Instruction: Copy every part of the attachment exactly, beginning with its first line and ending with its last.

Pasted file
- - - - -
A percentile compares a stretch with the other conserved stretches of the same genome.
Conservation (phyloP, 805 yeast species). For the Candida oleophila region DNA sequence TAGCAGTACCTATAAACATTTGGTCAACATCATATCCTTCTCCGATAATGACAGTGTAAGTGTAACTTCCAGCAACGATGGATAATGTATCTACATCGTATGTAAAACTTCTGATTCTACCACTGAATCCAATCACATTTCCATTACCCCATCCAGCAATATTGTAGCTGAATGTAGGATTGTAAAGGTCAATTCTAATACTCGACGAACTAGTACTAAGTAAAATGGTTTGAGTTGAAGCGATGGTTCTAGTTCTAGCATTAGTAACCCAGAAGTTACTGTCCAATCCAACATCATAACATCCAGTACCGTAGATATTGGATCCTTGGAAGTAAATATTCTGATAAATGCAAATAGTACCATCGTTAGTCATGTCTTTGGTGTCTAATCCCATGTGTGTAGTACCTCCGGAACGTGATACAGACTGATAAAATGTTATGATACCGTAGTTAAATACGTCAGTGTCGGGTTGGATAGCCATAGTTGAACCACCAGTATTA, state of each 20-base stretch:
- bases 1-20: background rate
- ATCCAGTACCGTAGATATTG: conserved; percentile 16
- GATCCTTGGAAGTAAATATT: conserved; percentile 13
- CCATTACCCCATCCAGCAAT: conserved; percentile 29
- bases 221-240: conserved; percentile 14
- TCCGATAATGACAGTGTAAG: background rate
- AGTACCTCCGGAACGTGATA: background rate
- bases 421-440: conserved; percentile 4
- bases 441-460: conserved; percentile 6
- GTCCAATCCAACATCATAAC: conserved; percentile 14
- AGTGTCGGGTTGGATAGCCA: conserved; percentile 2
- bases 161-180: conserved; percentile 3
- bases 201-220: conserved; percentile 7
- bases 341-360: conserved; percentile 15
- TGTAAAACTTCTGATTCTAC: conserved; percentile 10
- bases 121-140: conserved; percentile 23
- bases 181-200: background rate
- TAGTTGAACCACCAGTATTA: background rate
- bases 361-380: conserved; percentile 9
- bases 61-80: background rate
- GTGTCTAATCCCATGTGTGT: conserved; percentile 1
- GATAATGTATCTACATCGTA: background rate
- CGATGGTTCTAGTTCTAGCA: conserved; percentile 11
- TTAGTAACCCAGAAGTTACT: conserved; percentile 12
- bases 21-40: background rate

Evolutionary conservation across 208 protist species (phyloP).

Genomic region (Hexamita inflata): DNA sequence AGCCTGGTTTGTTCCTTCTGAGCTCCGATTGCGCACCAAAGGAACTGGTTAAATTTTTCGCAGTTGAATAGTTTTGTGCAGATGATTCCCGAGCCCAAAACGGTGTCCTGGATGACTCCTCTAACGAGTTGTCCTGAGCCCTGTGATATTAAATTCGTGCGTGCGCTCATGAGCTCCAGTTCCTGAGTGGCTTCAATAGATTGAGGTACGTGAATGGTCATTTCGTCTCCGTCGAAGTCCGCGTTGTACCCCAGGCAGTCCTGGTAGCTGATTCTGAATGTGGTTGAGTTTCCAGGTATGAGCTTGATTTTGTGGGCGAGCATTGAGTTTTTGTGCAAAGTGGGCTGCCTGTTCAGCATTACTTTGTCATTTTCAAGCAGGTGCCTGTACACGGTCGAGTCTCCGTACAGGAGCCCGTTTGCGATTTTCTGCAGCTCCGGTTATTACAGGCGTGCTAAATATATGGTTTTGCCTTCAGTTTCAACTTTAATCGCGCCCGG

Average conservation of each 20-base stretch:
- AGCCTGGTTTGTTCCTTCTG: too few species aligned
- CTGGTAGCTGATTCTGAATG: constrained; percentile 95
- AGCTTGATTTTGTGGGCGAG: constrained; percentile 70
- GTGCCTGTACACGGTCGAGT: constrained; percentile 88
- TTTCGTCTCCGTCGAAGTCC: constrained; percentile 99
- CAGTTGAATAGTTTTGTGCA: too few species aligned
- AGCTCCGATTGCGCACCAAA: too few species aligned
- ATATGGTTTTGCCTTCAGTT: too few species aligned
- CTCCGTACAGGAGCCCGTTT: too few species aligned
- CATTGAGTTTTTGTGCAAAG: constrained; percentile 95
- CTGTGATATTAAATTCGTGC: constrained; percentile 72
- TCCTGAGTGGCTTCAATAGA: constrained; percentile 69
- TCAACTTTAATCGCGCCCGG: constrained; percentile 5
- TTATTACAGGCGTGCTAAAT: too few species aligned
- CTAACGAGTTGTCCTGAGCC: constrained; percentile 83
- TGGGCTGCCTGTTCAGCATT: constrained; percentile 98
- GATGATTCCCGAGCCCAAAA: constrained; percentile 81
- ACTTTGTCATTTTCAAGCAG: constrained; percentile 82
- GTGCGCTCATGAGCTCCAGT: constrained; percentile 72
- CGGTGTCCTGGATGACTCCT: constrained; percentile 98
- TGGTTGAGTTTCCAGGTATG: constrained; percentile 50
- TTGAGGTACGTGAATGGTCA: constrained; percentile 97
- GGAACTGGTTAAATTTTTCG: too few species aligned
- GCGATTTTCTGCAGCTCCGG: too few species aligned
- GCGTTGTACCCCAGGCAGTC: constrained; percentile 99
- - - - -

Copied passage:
A percentile compares a stretch with the other conserved stretches of the same genome.
Conservation (phyloP, 805 yeast species). For the Candida oleophila region DNA sequence TAGCAGTACCTATAAACATTTGGTCAACATCATATCCTTCTCCGATAATGACAGTGTAAGTGTAACTTCCAGCAACGATGGATAATGTATCTACATCGTATGTAAAACTTCTGATTCTACCACTGAATCCAATCACATTTCCATTACCCCATCCAGCAATATTGTAGCTGAATGTAGGATTGTAAAGGTCAATTCTAATACTCGACGAACTAGTACTAAGTAAAATGGTTTGAGTTGAAGCGATGGTTCTAGTTCTAGCATTAGTAACCCAGAAGTTACTGTCCAATCCAACATCATAACATCCAGTACCGTAGATATTGGATCCTTGGAAGTAAATATTCTGATAAATGCAAATAGTACCATCGTTAGTCATGTCTTTGGTGTCTAATCCCATGTGTGTAGTACCTCCGGAACGTGATACAGACTGATAAAATGTTATGATACCGTAGTTAAATACGTCAGTGTCGGGTTGGATAGCCATAGTTGAACCACCAGTATTA, state of each 20-base stretch:
- bases 1-20: background rate
- ATCCAGTACCGTAGATATTG: conserved; percentile 16
- GATCCTTGGAAGTAAATATT: conserved; percentile 13
- CCATTACCCCATCCAGCAAT: conserved; percentile 29
- bases 221-240: conserved; percentile 14
- TCCGATAATGACAGTGTAAG: background rate
- AGTACCTCCGGAACGTGATA: background rate
- bases 421-440: conserved; percentile 4
- bases 441-460: conserved; percentile 6
- GTCCAATCCAACATCATAAC: conserved; percentile 14
- AGTGTCGGGTTGGATAGCCA: conserved; percentile 2
- bases 161-180: conserved; percentile 3
- bases 201-220: conserved; percentile 7
- bases 341-360: conserved; percentile 15
- TGTAAAACTTCTGATTCTAC: conserved; percentile 10
- bases 121-140: conserved; percentile 23
- bases 181-200: background rate
- TAGTTGAACCACCAGTATTA: background rate
- bases 361-380: conserved; percentile 9
- bases 61-80: background rate
- GTGTCTAATCCCATGTGTGT: conserved; percentile 1
- GATAATGTATCTACATCGTA: background rate
- CGATGGTTCTAGTTCTAGCA: conserved; percentile 11
- TTAGTAACCCAGAAGTTACT: conserved; percentile 12
- bases 21-40: background rate

Evolutionary conservation across 208 protist species (phyloP).

Genomic region (Hexamita inflata): DNA sequence AGCCTGGTTTGTTCCTTCTGAGCTCCGATTGCGCACCAAAGGAACTGGTTAAATTTTTCGCAGTTGAATAGTTTTGTGCAGATGATTCCCGAGCCCAAAACGGTGTCCTGGATGACTCCTCTAACGAGTTGTCCTGAGCCCTGTGATATTAAATTCGTGCGTGCGCTCATGAGCTCCAGTTCCTGAGTGGCTTCAATAGATTGAGGTACGTGAATGGTCATTTCGTCTCCGTCGAAGTCCGCGTTGTACCCCAGGCAGTCCTGGTAGCTGATTCTGAATGTGGTTGAGTTTCCAGGTATGAGCTTGATTTTGTGGGCGAGCATTGAGTTTTTGTGCAAAGTGGGCTGCCTGTTCAGCATTACTTTGTCATTTTCAAGCAGGTGCCTGTACACGGTCGAGTCTCCGTACAGGAGCCCGTTTGCGATTTTCTGCAGCTCCGGTTATTACAGGCGTGCTAAATATATGGTTTTGCCTTCAGTTTCAACTTTAATCGCGCCCGG

Average conservation of each 20-base stretch:
- AGCCTGGTTTGTTCCTTCTG: too few species aligned
- CTGGTAGCTGATTCTGAATG: constrained; percentile 95
- AGCTTGATTTTGTGGGCGAG: constrained; percentile 70
- GTGCCTGTACACGGTCGAGT: constrained; percentile 88
- TTTCGTCTCCGTCGAAGTCC: constrained; percentile 99
- CAGTTGAATAGTTTTGTGCA: too few species aligned
- AGCTCCGATTGCGCACCAAA: too few species aligned
- ATATGGTTTTGCCTTCAGTT: too few species aligned
- CTCCGTACAGGAGCCCGTTT: too few species aligned
- CATTGAGTTTTTGTGCAAAG: constrained; percentile 95
- CTGTGATATTAAATTCGTGC: constrained; percentile 72
- TCCTGAGTGGCTTCAATAGA: constrained; percentile 69
- TCAACTTTAATCGCGCCCGG: constrained; percentile 5
- TTATTACAGGCGTGCTAAAT: too few species aligned
- CTAACGAGTTGTCCTGAGCC: constrained; percentile 83
- TGGGCTGCCTGTTCAGCATT: constrained; percentile 98
- GATGATTCCCGAGCCCAAAA: constrained; percentile 81
- ACTTTGTCATTTTCAAGCAG: constrained; percentile 82
- GTGCGCTCATGAGCTCCAGT: constrained; percentile 72
- CGGTGTCCTGGATGACTCCT: constrained; percentile 98
- TGGTTGAGTTTCCAGGTATG: constrained; percentile 50
- TTGAGGTACGTGAATGGTCA: constrained; percentile 97
- GGAACTGGTTAAATTTTTCG: too few species aligned
- GCGATTTTCTGCAGCTCCGG: too few species aligned
- GCGTTGTACCCCAGGCAGTC: constrained; percentile 99